Testing for association of the monoamine oxidase A promoter polymorphism with brain structure volumes in both autism and the fragile X syndrome Public Deposited

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Creator
  • Hazlett, Heather
    • Affiliation: School of Medicine, Department of Psychiatry
  • Piven, Joseph
    • Affiliation: School of Medicine, Department of Psychiatry
Abstract
  • Abstract Background Autism and the fragile X syndrome (FXS) are related to each other genetically and symptomatically. A cardinal biological feature of both disorders is abnormalities of cerebral cortical brain volumes. We have previously shown that the monoamine oxidase A (MAOA) promoter polymorphism is associated with cerebral cortical volumes in children with autism, and we now sought to determine whether the association was also present in children with FXS. Methods Participants included 47 2-year-old Caucasian boys with FXS, some of whom also had autism, as well as 34 2-year-old boys with idiopathic autism analyzed in a previous study. The MAOA promoter polymorphism was genotyped and tested for relationships with gray and white matter volumes of the cerebral cortical lobes and cerebro-spinal fluid volume of the lateral ventricles. Results MAOA genotype effects in FXS children were the same as those previously observed in idiopathic autism: the low activity MAOA promoter polymorphism allele was associated with increased gray and white matter volumes in all cerebral lobes. The effect was most pronounced in frontal lobe gray matter and all three white matter regions: frontal gray, F = 4.39, P = 0.04; frontal white, F = 5.71, P = 0.02; temporal white, F = 4.73, P = 0.04; parieto-occipital white, F = 5.00, P = 0.03. Analysis of combined FXS and idiopathic autism samples produced P values for these regions <0.01 and effect sizes of approximately 0.10. Conclusions The MAOA promoter polymorphism is similarly associated with brain structure volumes in both idiopathic autism and FXS. These data illuminate a number of important aspects of autism and FXS heritability: a genetic effect on a core biological trait of illness, the specificity/generalizability of the genetic effect, and the utility of examining individual genetic effects on the background of a single gene disorder such as FXS.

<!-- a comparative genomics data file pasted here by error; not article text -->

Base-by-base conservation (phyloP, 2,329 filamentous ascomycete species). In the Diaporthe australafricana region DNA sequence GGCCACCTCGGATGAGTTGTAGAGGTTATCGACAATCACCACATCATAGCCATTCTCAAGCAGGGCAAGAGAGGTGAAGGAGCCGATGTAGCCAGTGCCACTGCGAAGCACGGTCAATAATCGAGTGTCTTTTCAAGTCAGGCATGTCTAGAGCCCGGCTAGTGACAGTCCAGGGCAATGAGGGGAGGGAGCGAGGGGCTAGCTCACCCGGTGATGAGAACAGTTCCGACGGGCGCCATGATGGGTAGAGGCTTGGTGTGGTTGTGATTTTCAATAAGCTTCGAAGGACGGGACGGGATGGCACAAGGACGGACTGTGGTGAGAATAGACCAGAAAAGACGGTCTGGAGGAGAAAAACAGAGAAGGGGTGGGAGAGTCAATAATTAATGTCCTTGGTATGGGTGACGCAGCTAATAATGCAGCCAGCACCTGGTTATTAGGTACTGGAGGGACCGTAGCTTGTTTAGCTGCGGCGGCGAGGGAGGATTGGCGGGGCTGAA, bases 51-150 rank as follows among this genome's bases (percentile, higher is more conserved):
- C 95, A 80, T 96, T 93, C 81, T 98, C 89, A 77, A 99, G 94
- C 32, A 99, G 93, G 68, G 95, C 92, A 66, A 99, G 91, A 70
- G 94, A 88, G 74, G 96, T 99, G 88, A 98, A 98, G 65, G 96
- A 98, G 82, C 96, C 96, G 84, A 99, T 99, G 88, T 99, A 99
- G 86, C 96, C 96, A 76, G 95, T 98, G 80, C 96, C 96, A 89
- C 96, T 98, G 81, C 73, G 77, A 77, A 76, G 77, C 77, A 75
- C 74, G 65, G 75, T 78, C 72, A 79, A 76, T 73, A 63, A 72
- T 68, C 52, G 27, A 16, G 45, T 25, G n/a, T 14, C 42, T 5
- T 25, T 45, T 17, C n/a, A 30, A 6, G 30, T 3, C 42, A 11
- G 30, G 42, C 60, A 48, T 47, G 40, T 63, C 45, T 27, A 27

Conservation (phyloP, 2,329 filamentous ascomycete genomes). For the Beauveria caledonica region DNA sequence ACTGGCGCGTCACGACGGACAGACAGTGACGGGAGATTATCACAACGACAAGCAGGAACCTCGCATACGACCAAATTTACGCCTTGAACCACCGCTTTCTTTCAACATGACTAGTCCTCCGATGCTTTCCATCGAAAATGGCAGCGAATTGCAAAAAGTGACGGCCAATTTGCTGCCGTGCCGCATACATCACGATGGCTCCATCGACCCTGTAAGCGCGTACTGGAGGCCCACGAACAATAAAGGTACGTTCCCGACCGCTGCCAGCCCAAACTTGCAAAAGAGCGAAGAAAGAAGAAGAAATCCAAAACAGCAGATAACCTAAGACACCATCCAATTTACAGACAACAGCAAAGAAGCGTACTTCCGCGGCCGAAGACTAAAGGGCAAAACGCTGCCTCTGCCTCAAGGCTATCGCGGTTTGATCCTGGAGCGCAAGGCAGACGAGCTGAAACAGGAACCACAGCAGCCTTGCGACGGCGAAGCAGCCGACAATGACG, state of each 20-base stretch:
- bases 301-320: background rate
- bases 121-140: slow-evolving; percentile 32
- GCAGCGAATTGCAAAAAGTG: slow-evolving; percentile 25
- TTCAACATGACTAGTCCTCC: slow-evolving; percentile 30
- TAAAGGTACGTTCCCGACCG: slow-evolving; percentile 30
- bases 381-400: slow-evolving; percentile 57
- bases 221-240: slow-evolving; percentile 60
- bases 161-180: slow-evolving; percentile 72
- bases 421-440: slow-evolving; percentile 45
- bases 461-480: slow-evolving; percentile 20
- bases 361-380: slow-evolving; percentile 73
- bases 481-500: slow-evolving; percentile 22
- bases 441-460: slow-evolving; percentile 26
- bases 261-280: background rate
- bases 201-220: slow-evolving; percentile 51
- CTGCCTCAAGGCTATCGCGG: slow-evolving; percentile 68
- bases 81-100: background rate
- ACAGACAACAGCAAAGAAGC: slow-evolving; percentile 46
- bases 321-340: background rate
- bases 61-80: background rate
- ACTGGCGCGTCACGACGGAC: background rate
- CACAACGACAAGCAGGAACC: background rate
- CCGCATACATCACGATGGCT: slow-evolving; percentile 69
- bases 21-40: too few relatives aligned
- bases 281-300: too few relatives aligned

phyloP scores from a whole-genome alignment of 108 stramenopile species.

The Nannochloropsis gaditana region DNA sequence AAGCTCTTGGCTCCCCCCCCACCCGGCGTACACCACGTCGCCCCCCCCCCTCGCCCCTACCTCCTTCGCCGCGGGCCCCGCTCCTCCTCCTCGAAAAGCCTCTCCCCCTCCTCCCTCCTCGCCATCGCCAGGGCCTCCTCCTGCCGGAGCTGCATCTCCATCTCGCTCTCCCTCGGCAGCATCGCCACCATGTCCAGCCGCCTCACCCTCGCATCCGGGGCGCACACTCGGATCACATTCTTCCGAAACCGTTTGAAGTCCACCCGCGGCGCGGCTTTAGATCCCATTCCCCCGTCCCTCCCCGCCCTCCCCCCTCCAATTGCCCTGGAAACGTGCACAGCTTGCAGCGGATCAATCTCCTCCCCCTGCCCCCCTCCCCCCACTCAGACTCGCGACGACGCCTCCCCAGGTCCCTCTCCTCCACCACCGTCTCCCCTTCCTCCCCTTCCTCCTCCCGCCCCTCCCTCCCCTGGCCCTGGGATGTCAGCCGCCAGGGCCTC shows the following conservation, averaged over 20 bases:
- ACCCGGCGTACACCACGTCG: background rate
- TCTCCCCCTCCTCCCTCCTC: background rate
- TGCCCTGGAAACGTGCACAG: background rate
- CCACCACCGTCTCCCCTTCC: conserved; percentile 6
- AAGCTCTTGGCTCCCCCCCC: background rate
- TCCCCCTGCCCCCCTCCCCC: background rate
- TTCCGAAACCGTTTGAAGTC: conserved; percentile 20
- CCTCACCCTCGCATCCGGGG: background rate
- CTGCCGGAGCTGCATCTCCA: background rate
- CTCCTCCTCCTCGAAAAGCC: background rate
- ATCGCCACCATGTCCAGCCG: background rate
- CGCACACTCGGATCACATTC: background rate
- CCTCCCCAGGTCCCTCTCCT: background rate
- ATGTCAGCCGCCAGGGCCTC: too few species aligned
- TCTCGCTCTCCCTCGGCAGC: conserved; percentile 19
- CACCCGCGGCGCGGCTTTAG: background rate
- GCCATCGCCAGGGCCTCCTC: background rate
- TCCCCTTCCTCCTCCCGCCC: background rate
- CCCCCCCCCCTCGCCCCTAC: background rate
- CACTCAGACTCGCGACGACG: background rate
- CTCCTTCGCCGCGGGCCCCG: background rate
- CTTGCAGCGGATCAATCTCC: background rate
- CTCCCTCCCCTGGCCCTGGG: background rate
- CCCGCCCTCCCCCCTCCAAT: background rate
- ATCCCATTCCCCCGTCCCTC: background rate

Date of publication
DOI
Identifier
  • 24669826
  • doi:10.1186/1866-1955-6-6
Resource type
  • Article
Rights statement
  • In Copyright
Rights holder
  • Thomas H Wassink et al.; licensee BioMed Central Ltd.
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Journal title
  • Journal of Neurodevelopmental Disorders
Journal volume
  • 6
Journal issue
  • 1
Page start
  • 6
Language
  • English
Is the article or chapter peer-reviewed?
  • Yes
ISSN
  • 1866-1955
Bibliographic citation
  • Journal of Neurodevelopmental Disorders. 2014 Mar 26;6(1):6
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  • Open Access
Publisher
  • BioMed Central Ltd
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